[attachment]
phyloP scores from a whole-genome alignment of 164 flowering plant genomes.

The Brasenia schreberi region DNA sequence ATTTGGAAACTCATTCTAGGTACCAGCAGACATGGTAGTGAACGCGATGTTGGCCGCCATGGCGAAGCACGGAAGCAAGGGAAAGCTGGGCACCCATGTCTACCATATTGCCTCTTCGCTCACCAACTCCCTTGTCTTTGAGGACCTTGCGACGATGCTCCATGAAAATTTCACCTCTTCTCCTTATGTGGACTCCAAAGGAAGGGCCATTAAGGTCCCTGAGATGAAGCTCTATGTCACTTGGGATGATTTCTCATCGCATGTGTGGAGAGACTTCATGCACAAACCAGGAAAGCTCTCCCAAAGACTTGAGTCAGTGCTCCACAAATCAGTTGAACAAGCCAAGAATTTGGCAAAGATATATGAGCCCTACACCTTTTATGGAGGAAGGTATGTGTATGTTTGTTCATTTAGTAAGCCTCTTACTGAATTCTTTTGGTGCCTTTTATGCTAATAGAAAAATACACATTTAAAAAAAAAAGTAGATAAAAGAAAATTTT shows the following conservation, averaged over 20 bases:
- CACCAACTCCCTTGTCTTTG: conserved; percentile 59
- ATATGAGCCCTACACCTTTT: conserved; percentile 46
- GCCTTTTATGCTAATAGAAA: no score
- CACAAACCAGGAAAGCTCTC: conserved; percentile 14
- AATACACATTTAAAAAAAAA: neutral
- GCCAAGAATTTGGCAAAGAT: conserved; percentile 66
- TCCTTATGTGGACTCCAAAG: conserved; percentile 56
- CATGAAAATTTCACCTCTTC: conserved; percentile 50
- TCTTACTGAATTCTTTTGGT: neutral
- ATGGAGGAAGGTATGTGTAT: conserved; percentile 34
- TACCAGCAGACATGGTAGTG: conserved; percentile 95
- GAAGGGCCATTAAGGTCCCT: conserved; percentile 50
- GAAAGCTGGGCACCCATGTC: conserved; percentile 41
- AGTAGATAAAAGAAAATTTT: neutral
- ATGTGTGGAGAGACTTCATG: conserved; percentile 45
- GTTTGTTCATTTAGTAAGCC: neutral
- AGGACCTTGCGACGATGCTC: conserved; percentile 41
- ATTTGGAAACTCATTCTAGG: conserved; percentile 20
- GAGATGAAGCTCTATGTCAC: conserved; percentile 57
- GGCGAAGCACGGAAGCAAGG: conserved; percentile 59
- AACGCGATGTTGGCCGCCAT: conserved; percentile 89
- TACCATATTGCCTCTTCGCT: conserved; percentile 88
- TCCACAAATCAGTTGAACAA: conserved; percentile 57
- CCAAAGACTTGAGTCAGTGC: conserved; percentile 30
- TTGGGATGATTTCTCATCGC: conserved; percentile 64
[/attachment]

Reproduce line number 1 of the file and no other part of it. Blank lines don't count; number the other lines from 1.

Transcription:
phyloP scores from a whole-genome alignment of 164 flowering plant genomes.